Clay County police say not enough evidence to charge in pushing incident with husband of School Board member

Criminal charges will not be a part of a long-running feud between a Clay County School Board Member and a longtime critic. Police were investigating an incident where the opponent was videotaping people coming out of a Clay County Commission meeting, when the opponent alleges the Board Member’s husband shoved the camera into his face, knocking him into a row of chairs and breaking his camera, according to a report in the Florida Times-Union. Police investigators talked to both parties and witnesses, and also reviewed the video as part of their decision not to charge the husband in this case, the newspaper reported.

In making decisions on whether to file criminal charges in Clay County Battery Cases, police and prosecutors must look at all of the facts and how the case would be presented to a jury. As the police spokeswoman says in the Times-Union article, “Just the fact that there is a video, isn’t necessarily proof of an assault.” That statement rings particularly true in Clay County Criminal Cases where there is an ongoing dispute, such as this one. Detectives and prosecutors aren’t typically looking to get involved in disputes such as this – and are oftentimes used to elevate the profile of one of the parties and make the other look bad, as appears to be the case here.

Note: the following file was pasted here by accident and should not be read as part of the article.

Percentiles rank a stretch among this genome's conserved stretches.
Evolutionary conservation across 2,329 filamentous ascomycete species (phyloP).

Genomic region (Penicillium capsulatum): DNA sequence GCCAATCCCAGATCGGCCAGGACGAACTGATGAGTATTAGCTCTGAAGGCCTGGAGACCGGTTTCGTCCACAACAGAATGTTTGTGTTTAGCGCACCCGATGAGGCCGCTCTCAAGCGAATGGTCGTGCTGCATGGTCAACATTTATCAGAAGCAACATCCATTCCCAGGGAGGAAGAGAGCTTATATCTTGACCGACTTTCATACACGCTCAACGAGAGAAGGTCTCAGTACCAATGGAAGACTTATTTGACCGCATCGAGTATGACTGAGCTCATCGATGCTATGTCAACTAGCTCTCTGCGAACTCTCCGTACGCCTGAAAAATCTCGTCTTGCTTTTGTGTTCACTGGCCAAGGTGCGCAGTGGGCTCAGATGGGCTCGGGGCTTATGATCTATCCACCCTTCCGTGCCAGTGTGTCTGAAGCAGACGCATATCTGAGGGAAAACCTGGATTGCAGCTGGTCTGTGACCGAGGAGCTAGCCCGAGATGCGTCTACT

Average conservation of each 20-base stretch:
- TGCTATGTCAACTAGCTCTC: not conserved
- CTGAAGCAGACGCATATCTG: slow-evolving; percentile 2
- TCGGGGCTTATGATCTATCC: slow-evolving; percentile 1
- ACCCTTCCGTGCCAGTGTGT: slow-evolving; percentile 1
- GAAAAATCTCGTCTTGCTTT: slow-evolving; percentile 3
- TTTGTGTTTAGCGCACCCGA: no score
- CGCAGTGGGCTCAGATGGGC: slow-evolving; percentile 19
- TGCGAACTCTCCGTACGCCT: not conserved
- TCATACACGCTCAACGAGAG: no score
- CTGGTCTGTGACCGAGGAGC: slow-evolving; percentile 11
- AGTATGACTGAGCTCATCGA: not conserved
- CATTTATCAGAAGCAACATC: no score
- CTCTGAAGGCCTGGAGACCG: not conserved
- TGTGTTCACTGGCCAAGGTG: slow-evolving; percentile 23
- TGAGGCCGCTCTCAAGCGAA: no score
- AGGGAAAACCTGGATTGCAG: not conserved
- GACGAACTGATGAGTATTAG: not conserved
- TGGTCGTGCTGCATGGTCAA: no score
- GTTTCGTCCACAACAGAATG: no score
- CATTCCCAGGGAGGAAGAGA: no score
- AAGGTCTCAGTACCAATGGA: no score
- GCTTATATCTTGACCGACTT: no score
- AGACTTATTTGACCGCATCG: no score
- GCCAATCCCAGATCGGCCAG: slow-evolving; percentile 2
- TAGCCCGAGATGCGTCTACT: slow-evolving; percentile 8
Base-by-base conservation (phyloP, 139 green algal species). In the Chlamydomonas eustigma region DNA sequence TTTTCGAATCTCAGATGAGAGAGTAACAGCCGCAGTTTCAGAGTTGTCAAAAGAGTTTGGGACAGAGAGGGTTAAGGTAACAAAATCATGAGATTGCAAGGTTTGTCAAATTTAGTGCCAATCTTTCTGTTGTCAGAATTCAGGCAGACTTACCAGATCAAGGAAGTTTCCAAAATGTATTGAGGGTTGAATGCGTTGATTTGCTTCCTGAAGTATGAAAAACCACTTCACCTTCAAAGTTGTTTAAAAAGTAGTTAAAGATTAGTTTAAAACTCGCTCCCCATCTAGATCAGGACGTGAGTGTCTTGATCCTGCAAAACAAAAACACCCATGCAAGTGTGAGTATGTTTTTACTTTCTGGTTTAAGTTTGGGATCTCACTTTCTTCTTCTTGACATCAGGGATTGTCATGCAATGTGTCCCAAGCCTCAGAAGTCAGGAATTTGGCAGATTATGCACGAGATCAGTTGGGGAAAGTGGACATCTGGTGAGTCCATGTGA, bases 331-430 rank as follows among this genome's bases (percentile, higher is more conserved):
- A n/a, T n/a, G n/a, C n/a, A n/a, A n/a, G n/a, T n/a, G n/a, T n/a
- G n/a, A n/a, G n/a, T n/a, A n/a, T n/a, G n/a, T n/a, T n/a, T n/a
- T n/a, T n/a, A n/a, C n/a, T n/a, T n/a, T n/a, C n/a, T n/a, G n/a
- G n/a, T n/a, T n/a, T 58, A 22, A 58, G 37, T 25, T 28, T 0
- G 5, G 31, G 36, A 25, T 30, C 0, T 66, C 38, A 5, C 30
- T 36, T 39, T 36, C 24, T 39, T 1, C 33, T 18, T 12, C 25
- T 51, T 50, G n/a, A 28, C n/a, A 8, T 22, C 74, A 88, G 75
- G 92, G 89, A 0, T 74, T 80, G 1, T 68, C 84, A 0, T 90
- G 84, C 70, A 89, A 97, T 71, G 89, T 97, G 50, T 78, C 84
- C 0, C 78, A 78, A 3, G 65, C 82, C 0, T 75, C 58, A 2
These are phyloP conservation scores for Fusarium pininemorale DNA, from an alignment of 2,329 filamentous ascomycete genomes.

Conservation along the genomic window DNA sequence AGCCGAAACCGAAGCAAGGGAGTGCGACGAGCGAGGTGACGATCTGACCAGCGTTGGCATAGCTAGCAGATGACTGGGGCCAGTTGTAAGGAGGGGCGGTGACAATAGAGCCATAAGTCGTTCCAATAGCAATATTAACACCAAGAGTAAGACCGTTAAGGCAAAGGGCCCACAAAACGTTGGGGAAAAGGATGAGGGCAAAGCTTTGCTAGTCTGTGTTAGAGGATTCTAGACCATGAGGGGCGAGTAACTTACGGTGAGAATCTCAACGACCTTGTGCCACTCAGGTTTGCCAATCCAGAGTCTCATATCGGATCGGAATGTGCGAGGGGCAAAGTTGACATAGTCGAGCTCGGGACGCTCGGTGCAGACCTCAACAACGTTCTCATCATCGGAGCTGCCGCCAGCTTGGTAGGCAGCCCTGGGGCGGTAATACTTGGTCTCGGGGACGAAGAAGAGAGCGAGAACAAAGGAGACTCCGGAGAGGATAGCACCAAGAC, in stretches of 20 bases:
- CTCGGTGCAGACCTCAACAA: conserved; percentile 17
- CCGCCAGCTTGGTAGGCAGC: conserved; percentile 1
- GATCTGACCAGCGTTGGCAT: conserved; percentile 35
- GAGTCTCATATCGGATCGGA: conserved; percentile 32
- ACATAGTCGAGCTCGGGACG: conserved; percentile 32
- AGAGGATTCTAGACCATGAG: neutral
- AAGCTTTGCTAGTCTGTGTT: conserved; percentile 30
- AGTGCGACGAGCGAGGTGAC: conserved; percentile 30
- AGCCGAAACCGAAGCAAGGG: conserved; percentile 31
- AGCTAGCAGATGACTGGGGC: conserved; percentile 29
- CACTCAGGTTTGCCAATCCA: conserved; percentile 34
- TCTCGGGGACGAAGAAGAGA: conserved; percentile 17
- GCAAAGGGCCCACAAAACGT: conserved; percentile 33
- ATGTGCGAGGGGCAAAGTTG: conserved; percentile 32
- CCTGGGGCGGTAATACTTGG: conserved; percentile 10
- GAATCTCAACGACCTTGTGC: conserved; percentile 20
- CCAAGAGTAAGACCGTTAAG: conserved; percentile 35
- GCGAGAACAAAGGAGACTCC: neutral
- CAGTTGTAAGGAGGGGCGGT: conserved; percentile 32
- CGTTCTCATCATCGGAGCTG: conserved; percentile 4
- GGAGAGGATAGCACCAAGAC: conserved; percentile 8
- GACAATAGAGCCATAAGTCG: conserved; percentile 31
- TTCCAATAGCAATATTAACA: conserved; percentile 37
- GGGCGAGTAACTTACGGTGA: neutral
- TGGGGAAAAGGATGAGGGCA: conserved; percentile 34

If charges would have been filed, they likely would have been misdemeanor battery charges. While the victim said he injured his back, those injuries would not likely rise to the level of a felony charge. In fact, in some Clay County Battery allegations such as this, the victim is planning on filing a civil suit to get some money out of the alleged attacker and the criminal suit would be used as part of the case. It’s important to know that just because criminal charges are not filed, it does not mean there won’t be some sort of fault found in a civil case. The standard of proof needed in a criminal case – beyond a reasonable doubt – is far higher than what is needed in a civil case to find someone liable for injuries and costs. If you know police are investigating you or a loved one for an alleged crime, the first thing to do is contact a Clay County Criminal Defense Attorney. An attorney can be with you during any interviews with police and help advise you of your rights during the investigation.

If you or a loved one needs a criminal defense attorney in Jacksonville or the surrounding area, call The Mussallem Law Firm at (904) 365-5200 for a FREE CONSULTATION. Our Clay County Criminal Defense Attorney, Victoria “Tori” Mussallem, is available 24 hours a day, 7 days a week.

Contact Information